Collingwood became anchor of Eyewitness.
the series start, a critical dimension was added to the objective
task of presenting news with Howard K. Smith's commentary on programs
focused on diplomacy. In covering certain issues the distinct perspectives
and arguments between producer and reporter became evident, as in
the case of "Diem's War--Or Ours," and other reports on Vietnam.
and the public were engaged by the urgency and depth Eyewitness
brought to contemporary issues. Even when considering the new
trend in jazz music, Bossa Nova, the producers presented a "critical
look" at jazz. Even so the announcement of the program "Who Killed
Marilyn Monroe" brought such an outcry from Hollywood, that Midgley
changed it to "Marilyn Monroe, Why?"
three years Eyewitness to History aggressively pursued such
events as changes in the labor movement, government fiscal policy,
the medical establishment and U.S. foreign relations. It was the
training and proving ground for television journalists whose careers
span most of the second half of the century they covered. And the
series signaled CBS's turn to prominence in network television journalism.
Charles Kuralt 1960-1961
Walter Cronkite 1961-1962
Charles Collingwood 1962-1963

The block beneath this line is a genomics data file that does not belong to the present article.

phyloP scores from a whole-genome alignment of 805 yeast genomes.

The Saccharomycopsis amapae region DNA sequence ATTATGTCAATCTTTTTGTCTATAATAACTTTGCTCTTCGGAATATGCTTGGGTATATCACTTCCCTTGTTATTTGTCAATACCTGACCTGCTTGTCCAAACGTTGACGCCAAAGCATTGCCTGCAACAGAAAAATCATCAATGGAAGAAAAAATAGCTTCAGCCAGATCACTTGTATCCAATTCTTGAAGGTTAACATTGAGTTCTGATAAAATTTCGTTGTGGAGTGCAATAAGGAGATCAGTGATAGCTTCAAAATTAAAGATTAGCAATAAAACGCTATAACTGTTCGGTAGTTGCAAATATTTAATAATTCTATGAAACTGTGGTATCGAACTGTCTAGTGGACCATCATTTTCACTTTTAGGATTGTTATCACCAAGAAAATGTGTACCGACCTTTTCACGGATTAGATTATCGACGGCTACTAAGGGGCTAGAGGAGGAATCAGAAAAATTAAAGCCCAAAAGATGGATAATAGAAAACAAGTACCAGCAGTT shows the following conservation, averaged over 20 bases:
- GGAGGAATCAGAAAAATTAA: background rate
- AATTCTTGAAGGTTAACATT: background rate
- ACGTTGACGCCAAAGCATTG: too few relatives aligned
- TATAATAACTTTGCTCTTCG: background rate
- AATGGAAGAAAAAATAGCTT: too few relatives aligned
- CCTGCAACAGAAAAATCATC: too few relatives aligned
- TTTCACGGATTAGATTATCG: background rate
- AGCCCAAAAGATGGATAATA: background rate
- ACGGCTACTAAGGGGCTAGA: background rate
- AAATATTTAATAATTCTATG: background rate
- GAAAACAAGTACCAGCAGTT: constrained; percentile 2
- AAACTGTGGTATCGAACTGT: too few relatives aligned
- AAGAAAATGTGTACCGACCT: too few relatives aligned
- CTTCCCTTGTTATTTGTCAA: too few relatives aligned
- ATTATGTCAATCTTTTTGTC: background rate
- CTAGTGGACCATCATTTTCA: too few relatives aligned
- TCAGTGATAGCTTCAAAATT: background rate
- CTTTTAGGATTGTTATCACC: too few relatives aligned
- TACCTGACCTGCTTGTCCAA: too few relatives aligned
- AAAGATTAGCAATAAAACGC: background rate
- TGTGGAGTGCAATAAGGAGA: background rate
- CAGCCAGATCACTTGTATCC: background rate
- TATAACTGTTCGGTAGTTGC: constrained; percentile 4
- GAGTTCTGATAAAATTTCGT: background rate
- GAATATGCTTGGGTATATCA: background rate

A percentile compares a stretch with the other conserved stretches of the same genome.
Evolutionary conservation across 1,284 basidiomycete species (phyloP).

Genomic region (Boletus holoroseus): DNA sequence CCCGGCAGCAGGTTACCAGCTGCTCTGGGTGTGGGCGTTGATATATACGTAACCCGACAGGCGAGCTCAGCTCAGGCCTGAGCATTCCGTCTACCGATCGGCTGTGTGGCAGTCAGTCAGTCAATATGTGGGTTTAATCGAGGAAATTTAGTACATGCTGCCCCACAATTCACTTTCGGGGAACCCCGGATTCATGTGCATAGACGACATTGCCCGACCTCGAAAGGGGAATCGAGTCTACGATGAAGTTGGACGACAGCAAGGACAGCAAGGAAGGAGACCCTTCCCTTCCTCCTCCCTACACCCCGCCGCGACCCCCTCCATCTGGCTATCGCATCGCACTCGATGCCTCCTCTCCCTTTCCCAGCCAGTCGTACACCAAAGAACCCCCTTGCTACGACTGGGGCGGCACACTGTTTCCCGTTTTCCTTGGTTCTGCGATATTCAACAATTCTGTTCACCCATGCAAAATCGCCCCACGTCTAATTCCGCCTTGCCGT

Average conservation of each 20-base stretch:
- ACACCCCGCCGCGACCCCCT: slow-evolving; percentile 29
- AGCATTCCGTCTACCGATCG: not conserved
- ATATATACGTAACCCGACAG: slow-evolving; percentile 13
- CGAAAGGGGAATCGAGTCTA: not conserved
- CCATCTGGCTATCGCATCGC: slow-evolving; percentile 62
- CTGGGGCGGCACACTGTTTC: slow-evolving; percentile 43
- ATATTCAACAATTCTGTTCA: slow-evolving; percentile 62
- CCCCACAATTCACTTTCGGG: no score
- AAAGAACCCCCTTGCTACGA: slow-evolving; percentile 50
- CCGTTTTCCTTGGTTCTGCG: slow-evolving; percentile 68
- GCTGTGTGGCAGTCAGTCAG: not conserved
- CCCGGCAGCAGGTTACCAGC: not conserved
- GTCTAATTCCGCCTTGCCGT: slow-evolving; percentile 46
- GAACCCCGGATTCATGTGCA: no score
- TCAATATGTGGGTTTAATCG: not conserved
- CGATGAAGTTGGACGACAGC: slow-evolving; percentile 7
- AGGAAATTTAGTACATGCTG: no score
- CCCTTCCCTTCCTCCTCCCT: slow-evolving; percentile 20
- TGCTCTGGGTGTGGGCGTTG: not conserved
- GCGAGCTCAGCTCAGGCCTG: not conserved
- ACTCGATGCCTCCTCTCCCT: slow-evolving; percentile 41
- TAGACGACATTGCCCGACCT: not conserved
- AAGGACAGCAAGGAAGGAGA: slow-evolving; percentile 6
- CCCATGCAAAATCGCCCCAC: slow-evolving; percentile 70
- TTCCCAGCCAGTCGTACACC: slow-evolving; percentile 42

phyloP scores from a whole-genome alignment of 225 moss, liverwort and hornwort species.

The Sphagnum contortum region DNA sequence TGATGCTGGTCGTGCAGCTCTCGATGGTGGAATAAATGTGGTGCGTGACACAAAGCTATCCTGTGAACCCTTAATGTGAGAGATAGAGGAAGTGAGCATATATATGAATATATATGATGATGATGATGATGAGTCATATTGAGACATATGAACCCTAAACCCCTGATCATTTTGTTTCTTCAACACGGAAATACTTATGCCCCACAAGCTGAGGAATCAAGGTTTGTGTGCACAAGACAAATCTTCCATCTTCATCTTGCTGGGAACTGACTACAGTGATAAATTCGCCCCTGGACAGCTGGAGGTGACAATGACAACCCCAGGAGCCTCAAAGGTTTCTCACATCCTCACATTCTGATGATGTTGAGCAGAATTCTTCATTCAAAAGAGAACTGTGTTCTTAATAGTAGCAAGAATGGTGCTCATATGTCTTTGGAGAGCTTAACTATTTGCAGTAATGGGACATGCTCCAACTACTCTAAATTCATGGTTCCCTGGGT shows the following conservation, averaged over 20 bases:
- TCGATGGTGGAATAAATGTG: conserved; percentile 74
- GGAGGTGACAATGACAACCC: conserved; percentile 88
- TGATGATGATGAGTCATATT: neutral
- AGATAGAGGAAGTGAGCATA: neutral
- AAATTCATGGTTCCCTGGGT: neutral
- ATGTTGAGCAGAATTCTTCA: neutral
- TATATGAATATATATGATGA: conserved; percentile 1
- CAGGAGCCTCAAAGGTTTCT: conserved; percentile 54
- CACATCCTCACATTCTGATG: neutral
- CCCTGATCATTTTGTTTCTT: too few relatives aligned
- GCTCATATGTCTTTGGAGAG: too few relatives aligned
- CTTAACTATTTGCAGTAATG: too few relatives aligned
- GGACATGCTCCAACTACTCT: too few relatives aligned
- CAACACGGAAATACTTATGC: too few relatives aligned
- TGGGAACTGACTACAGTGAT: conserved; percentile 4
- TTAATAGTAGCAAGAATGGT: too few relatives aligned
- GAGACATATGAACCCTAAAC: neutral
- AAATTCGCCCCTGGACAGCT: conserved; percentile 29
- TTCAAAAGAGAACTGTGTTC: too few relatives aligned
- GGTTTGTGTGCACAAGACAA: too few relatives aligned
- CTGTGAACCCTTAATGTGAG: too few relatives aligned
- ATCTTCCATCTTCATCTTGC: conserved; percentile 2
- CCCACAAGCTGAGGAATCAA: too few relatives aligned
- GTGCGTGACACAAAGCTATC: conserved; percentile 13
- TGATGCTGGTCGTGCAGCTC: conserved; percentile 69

August 1959-December 1959 Irregular
Schedule of Specials
9:00-9:30 September 1960-June 1961 Friday
10:30-11:00 September 1961-August 1963
Val. "Exchange Visits Get TV Sponsor." The New York Times,
2 August 1959.
and Midgley: 'I Love Luce-id.'" Variety (Los Angeles), 3
John. "The Journey." New York Herald Tribune, 23 December
Barbara. "CBS Had a Full Roster of Marilyn Experts." Newsday
(Hempstead, New York), 13 August 1962.
Gary Paul. Air Time: The Inside Story of CBS News. New York:
Harper & Row, 1978.
Frederick. "Video Turns to Current History: Eyewitness--Foot
Loose Scribe." Christian Science Monitor (Boston, Massachusetts),
5 October 1960.
Leslie. How Many Words Do You Want? New York: Birch Lane, 1989.
"Midgley's 'Take 5, Use 1.'" Variety (Los Angeles), 5 April
Jo. "Eyewitness to History to Get Shorter Title in Fall." Radio
TV Daily (New York), 1 May 1961.
David. On and Off the Air: An Informal History of CBS News.
New York: Dutton, 1989.
"The Speed Up in Television News Coverage." Broadcasting
(Washington, D.C.), 2 January, 1961.
the Cameras!" TV Guide (Radnor, Pennsylvania), 10 November
Van Horne, Harriet. "Disasters Test TV News." New York Telegram,
20 December 1960.
See also Documentary